“There is no longer Jew or Greek, there is no longer slave or free, there is no longer male and female; for all of you are one in Christ Jesus” (Galatians 3:28).

They also reminded me of a favorite song that I’d learned in Sunday School.
»Listen Jesus loves me, this I know, for the Bible tells me so. Little ones to Him belong. They are weak, but He is strong! Yes, Jesus loves me. Yes, Jesus loves me.  Yes, Jesus loves me. The Bible tells me so!” (Yes, Jesus Loves Me by Star)

Then we all started singing it while sitting around the kitchen table. I felt so much better.

This faith gave me the hope and courage I needed to confront systems of oppression that said that I and others who share my social location were incapable or less than who God said we are as a people, kissed by nature’s sun.

This hope and courage carried me through many doors that society and systems of oppression had closed for people of color born into financial poverty and spiritual wealth. It gave me the privilege of education, positions and relationships that allowed me to fulfill my purpose as a Pastoral Midwife who labors with the oppressed and witnesses and celebrates new birth and liberation. Thanks be to God!

“Be thankful in all circumstances, for this is God’s will for you who belong to Christ Jesus” (1 Thessalonians 5: 18).

As for my friend, she became the Poet Laureate for the State of Illinois, further proof that no system of oppression can stop the good plans of God!

» Listen to Angela Jackson, Poet Laureate of Illinois, read “Giving Thanks.”

What do you think?

Shirley’s story showed the grace of generational resilience as her parents covered her with love and surrounded her with God’s truth and the power of advocacy as the nun used her agency to speak up for the girls and connect them with other opportunities. Injustice got a poke in they eye by the end of the story, with a Poet Laureate and a Public Health leader emerging from this discrimination! Consider Jeremiah 29:11:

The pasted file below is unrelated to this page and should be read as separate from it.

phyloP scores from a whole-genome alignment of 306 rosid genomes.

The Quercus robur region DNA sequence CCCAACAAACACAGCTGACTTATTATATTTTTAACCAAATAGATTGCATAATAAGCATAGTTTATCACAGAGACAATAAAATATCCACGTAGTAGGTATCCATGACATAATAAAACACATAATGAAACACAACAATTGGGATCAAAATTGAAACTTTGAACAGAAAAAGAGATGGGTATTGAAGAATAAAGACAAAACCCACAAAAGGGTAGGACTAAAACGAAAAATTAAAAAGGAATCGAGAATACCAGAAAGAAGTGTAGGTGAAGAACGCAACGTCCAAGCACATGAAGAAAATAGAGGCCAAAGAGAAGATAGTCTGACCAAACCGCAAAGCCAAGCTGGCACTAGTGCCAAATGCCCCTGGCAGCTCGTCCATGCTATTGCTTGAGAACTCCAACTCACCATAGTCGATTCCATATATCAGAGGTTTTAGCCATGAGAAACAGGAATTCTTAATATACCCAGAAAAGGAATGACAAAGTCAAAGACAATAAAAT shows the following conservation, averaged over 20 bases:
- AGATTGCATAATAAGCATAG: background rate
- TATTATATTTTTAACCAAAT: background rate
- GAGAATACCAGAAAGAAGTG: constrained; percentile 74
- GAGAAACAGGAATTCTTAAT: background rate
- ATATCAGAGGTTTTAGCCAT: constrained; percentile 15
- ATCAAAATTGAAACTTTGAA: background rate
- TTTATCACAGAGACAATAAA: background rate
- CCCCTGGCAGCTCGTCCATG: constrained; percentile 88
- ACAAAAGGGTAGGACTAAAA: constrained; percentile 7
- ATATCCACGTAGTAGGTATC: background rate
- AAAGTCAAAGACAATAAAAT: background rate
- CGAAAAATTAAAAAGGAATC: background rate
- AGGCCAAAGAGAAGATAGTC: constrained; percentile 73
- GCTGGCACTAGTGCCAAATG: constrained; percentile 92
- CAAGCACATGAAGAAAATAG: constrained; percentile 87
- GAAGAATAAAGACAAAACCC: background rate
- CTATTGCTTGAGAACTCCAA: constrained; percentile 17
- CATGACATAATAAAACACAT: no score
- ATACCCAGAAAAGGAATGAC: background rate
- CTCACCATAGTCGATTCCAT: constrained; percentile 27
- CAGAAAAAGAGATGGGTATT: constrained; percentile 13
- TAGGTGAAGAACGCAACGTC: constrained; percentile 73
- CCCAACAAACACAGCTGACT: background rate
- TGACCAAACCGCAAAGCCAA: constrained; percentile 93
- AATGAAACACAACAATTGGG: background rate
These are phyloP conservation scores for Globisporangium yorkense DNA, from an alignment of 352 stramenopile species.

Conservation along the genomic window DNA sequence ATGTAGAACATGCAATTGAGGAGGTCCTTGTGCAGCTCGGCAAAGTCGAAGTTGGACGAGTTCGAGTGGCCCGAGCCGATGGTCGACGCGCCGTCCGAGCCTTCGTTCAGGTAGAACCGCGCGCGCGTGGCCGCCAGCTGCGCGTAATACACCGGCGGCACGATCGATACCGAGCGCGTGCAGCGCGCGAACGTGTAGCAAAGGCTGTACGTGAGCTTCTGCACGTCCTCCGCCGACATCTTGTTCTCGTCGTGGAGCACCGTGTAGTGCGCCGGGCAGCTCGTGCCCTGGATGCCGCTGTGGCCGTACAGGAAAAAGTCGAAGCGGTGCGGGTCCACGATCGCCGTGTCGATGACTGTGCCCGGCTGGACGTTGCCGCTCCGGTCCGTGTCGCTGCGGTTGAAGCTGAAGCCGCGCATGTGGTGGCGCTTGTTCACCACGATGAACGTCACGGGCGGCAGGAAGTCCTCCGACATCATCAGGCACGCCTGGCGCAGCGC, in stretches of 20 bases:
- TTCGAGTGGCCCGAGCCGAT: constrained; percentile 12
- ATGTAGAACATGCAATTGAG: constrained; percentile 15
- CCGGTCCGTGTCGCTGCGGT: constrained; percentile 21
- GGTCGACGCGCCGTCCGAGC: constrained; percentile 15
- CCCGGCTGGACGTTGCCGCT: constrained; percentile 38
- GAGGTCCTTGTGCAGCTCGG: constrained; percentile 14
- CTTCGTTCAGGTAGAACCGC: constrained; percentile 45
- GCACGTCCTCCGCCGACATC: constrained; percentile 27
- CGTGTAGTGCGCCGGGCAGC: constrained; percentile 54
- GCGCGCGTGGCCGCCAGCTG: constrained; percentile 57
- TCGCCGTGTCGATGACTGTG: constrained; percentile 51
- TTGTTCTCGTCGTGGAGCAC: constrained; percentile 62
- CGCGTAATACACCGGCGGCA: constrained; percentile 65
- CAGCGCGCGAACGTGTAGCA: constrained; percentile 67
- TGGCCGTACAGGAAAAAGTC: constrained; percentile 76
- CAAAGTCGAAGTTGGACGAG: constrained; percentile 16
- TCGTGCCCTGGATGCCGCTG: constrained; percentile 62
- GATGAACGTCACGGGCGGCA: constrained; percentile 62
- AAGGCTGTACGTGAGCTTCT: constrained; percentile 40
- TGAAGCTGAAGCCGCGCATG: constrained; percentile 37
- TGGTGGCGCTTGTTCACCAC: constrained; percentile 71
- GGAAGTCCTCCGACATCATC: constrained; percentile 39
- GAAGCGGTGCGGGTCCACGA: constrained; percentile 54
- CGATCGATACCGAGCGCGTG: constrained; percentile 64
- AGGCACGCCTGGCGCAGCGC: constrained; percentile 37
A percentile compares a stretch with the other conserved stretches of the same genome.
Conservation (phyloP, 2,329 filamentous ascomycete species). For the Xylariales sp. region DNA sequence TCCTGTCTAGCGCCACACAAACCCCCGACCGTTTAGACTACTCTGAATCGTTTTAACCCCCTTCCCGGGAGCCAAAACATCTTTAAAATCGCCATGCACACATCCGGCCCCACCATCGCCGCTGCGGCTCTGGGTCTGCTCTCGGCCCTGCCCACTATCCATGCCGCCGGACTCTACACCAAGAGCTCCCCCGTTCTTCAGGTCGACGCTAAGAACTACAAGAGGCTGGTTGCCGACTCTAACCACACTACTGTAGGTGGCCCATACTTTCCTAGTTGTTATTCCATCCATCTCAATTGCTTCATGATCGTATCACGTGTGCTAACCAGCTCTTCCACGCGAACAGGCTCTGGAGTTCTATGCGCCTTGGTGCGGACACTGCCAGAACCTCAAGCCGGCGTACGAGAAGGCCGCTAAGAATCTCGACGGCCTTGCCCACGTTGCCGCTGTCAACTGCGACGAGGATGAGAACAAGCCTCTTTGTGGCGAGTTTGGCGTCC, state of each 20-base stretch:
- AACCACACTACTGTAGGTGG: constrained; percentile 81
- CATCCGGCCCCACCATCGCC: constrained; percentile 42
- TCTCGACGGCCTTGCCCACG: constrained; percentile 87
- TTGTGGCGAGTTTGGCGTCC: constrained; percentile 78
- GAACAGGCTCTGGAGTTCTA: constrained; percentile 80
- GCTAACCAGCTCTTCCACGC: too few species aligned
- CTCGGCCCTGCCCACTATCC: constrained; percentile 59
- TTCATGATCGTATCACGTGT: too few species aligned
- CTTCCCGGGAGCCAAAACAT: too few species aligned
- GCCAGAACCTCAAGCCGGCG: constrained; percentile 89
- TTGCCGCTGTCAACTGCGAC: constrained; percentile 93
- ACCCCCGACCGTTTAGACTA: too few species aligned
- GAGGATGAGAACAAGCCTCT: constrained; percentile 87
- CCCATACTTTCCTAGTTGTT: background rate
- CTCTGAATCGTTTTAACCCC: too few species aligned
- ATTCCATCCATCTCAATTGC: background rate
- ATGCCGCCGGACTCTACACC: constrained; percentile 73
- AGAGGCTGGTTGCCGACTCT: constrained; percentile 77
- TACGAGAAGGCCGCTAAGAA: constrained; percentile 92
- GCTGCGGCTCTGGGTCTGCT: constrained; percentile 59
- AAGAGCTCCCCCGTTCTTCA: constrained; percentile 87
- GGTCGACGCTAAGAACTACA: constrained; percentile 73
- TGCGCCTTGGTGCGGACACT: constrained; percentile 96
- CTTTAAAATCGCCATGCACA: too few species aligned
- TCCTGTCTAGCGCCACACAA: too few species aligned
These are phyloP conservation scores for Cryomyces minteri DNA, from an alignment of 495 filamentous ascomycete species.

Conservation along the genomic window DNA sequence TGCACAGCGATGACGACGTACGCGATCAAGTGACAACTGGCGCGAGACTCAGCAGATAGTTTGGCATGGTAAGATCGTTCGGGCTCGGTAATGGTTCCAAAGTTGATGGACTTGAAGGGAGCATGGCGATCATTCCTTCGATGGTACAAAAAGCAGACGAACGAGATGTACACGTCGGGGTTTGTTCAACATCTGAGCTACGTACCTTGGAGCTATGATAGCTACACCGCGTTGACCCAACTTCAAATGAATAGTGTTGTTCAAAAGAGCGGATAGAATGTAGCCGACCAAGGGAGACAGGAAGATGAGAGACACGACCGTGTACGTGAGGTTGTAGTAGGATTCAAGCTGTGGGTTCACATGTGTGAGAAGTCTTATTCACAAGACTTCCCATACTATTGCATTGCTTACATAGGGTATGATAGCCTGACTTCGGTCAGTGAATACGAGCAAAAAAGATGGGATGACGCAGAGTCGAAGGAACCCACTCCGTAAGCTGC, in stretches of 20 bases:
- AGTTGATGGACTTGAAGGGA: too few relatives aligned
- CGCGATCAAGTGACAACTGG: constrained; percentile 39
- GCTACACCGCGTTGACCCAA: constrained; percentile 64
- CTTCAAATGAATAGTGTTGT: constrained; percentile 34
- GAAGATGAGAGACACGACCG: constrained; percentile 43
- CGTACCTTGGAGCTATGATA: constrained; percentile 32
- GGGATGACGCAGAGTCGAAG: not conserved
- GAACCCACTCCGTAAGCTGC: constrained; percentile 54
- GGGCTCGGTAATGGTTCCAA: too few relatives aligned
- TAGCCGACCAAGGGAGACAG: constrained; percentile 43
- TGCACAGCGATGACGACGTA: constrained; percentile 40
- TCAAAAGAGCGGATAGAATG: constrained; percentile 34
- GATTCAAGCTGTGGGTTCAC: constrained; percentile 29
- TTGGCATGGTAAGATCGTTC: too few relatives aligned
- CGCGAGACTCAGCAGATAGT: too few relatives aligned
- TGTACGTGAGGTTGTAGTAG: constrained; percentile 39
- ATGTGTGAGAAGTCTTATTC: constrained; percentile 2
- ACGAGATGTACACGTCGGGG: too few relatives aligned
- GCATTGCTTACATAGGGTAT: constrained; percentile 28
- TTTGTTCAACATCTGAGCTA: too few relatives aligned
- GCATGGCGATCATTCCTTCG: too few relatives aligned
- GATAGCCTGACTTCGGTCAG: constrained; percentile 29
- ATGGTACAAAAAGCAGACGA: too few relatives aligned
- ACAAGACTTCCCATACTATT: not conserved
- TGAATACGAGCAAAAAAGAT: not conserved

“For I know the plans I have for you, declares the Lord, plans to prosper you and not to harm you, plans to give you hope and a future. This is not just about salvation but about the here and now.”

And let’s not forget that Jesus was a social activist with an agenda for life on earth. In Luke 18:7-8, Jesus says, “And will not God bring about justice for his chosen ones, who cry out to him day and night? Will he keep putting them off? I tell you; he will see that they get justice, and quickly.” But this will not happen through God waving a magic wand. We are agents of God’s Kingdom. We need to play an active role in advancing this realm of peace and justice on earth “as it is in heaven.” Humans are made in the Imago Dei—the image of God. Not to just be the image of God but to be active in the image of God as well. And anything that damages or hurts this “image” needs to be confronted and changed. Life on earth matters. God wants human beings to flourish now–body, mind and spirit. This is the social dimension of grace, and it calls us to be agents of change to grow our shared humanity.

Some questions for your conversation:

∇ How does this story resonate with experiences that you have had in your own life?

∇ Where did you see life and love at work in Shirley’s story and what difference did it make?

∇  How does your faith community provide the kind of loving protection that Shirley experienced from her family and neighbors?

∇  What are the privileges of power and agency that you have that you could use to advocate for justice, as the nun did on behalf of the girls in the story?

∇ What are ways that we can ensure that the Imago Dei–Image of God–in each person is upheld and celebrated? How far are we willing to go to affirm and protect those rights for all God’s people?

∇ Historical and generational trauma gets into our genetic and hormonal systems and gets passed down. And love and resilience and hope also get under our skin. How can our rituals and faith practices help reinforce the leading causes of life for our selves, our congregations, and our communities?

If you’d like to hear what others are thinking…

Here are some reflections on Shirley’s story from students at McCormick Theological Seminary in 2022, facilitated by Stacy Williams.

If you’d like to add to the conversation, be sure to visit our “It’s Your Turn” page to share your wisdom, insights and questions.

A joint project of Advocate Health Care & the OCEAN-HP at the University of Illinois at Chicago.